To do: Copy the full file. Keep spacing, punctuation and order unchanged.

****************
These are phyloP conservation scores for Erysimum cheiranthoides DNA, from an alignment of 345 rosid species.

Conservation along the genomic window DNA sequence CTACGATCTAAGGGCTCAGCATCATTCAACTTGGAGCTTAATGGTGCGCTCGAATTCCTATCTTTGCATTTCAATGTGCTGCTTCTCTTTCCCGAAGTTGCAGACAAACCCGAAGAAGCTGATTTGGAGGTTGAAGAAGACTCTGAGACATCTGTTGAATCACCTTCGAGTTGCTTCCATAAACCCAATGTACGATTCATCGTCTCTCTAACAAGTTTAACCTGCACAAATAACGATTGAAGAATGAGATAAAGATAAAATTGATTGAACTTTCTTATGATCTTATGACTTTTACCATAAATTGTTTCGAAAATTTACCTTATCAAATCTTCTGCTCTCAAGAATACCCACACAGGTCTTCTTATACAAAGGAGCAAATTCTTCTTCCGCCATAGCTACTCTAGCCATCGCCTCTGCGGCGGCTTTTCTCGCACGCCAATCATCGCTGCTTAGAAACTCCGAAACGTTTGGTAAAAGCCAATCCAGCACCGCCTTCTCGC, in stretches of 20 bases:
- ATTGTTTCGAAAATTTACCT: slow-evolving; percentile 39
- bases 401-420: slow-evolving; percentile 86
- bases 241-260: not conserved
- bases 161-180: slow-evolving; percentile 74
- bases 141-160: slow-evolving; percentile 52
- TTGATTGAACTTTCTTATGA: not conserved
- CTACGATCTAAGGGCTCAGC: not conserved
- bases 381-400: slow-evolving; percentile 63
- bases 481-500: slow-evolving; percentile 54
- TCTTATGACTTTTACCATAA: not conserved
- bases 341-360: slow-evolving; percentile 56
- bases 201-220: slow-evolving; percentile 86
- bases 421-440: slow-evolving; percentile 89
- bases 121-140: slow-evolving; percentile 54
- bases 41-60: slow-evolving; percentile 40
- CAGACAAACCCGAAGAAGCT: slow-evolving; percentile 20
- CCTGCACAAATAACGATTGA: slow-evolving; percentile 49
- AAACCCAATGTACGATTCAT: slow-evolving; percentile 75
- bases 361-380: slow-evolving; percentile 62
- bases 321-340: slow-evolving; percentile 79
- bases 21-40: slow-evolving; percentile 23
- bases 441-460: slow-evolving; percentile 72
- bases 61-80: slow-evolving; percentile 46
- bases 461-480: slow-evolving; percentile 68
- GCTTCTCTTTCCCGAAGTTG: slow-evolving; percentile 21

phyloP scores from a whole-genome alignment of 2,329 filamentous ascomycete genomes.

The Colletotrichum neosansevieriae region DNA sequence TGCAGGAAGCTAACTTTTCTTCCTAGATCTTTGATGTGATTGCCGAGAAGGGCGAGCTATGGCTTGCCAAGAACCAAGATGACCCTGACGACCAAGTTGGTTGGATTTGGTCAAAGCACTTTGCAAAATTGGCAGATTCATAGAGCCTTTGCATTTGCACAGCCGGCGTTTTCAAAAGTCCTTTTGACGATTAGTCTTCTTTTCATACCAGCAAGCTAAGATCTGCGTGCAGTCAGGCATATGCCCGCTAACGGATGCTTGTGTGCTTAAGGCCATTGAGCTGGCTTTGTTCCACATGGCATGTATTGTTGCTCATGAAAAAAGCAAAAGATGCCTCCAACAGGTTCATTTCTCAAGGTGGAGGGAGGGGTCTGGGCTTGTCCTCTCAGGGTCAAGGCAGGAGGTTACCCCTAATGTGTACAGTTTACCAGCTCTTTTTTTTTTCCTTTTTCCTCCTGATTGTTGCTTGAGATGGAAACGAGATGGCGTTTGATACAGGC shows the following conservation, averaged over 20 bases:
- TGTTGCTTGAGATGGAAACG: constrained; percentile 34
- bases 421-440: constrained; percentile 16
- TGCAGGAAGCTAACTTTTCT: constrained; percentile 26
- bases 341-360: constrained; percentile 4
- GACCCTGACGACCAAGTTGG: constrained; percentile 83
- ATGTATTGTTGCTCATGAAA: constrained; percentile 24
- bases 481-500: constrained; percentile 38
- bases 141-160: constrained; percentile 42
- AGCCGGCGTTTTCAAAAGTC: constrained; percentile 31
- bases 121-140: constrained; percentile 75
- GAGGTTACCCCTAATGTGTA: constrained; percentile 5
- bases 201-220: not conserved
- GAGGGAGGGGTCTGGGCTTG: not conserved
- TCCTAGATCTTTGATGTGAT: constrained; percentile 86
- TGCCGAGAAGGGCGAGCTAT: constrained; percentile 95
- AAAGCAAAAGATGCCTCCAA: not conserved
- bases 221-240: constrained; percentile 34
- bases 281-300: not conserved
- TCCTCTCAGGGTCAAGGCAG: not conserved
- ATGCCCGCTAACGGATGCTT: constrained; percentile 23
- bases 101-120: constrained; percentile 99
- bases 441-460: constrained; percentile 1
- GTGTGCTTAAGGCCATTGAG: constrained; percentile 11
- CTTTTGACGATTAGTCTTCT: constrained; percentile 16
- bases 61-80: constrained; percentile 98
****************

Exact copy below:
These are phyloP conservation scores for Erysimum cheiranthoides DNA, from an alignment of 345 rosid species.

Conservation along the genomic window DNA sequence CTACGATCTAAGGGCTCAGCATCATTCAACTTGGAGCTTAATGGTGCGCTCGAATTCCTATCTTTGCATTTCAATGTGCTGCTTCTCTTTCCCGAAGTTGCAGACAAACCCGAAGAAGCTGATTTGGAGGTTGAAGAAGACTCTGAGACATCTGTTGAATCACCTTCGAGTTGCTTCCATAAACCCAATGTACGATTCATCGTCTCTCTAACAAGTTTAACCTGCACAAATAACGATTGAAGAATGAGATAAAGATAAAATTGATTGAACTTTCTTATGATCTTATGACTTTTACCATAAATTGTTTCGAAAATTTACCTTATCAAATCTTCTGCTCTCAAGAATACCCACACAGGTCTTCTTATACAAAGGAGCAAATTCTTCTTCCGCCATAGCTACTCTAGCCATCGCCTCTGCGGCGGCTTTTCTCGCACGCCAATCATCGCTGCTTAGAAACTCCGAAACGTTTGGTAAAAGCCAATCCAGCACCGCCTTCTCGC, in stretches of 20 bases:
- ATTGTTTCGAAAATTTACCT: slow-evolving; percentile 39
- bases 401-420: slow-evolving; percentile 86
- bases 241-260: not conserved
- bases 161-180: slow-evolving; percentile 74
- bases 141-160: slow-evolving; percentile 52
- TTGATTGAACTTTCTTATGA: not conserved
- CTACGATCTAAGGGCTCAGC: not conserved
- bases 381-400: slow-evolving; percentile 63
- bases 481-500: slow-evolving; percentile 54
- TCTTATGACTTTTACCATAA: not conserved
- bases 341-360: slow-evolving; percentile 56
- bases 201-220: slow-evolving; percentile 86
- bases 421-440: slow-evolving; percentile 89
- bases 121-140: slow-evolving; percentile 54
- bases 41-60: slow-evolving; percentile 40
- CAGACAAACCCGAAGAAGCT: slow-evolving; percentile 20
- CCTGCACAAATAACGATTGA: slow-evolving; percentile 49
- AAACCCAATGTACGATTCAT: slow-evolving; percentile 75
- bases 361-380: slow-evolving; percentile 62
- bases 321-340: slow-evolving; percentile 79
- bases 21-40: slow-evolving; percentile 23
- bases 441-460: slow-evolving; percentile 72
- bases 61-80: slow-evolving; percentile 46
- bases 461-480: slow-evolving; percentile 68
- GCTTCTCTTTCCCGAAGTTG: slow-evolving; percentile 21

phyloP scores from a whole-genome alignment of 2,329 filamentous ascomycete genomes.

The Colletotrichum neosansevieriae region DNA sequence TGCAGGAAGCTAACTTTTCTTCCTAGATCTTTGATGTGATTGCCGAGAAGGGCGAGCTATGGCTTGCCAAGAACCAAGATGACCCTGACGACCAAGTTGGTTGGATTTGGTCAAAGCACTTTGCAAAATTGGCAGATTCATAGAGCCTTTGCATTTGCACAGCCGGCGTTTTCAAAAGTCCTTTTGACGATTAGTCTTCTTTTCATACCAGCAAGCTAAGATCTGCGTGCAGTCAGGCATATGCCCGCTAACGGATGCTTGTGTGCTTAAGGCCATTGAGCTGGCTTTGTTCCACATGGCATGTATTGTTGCTCATGAAAAAAGCAAAAGATGCCTCCAACAGGTTCATTTCTCAAGGTGGAGGGAGGGGTCTGGGCTTGTCCTCTCAGGGTCAAGGCAGGAGGTTACCCCTAATGTGTACAGTTTACCAGCTCTTTTTTTTTTCCTTTTTCCTCCTGATTGTTGCTTGAGATGGAAACGAGATGGCGTTTGATACAGGC shows the following conservation, averaged over 20 bases:
- TGTTGCTTGAGATGGAAACG: constrained; percentile 34
- bases 421-440: constrained; percentile 16
- TGCAGGAAGCTAACTTTTCT: constrained; percentile 26
- bases 341-360: constrained; percentile 4
- GACCCTGACGACCAAGTTGG: constrained; percentile 83
- ATGTATTGTTGCTCATGAAA: constrained; percentile 24
- bases 481-500: constrained; percentile 38
- bases 141-160: constrained; percentile 42
- AGCCGGCGTTTTCAAAAGTC: constrained; percentile 31
- bases 121-140: constrained; percentile 75
- GAGGTTACCCCTAATGTGTA: constrained; percentile 5
- bases 201-220: not conserved
- GAGGGAGGGGTCTGGGCTTG: not conserved
- TCCTAGATCTTTGATGTGAT: constrained; percentile 86
- TGCCGAGAAGGGCGAGCTAT: constrained; percentile 95
- AAAGCAAAAGATGCCTCCAA: not conserved
- bases 221-240: constrained; percentile 34
- bases 281-300: not conserved
- TCCTCTCAGGGTCAAGGCAG: not conserved
- ATGCCCGCTAACGGATGCTT: constrained; percentile 23
- bases 101-120: constrained; percentile 99
- bases 441-460: constrained; percentile 1
- GTGTGCTTAAGGCCATTGAG: constrained; percentile 11
- CTTTTGACGATTAGTCTTCT: constrained; percentile 16
- bases 61-80: constrained; percentile 98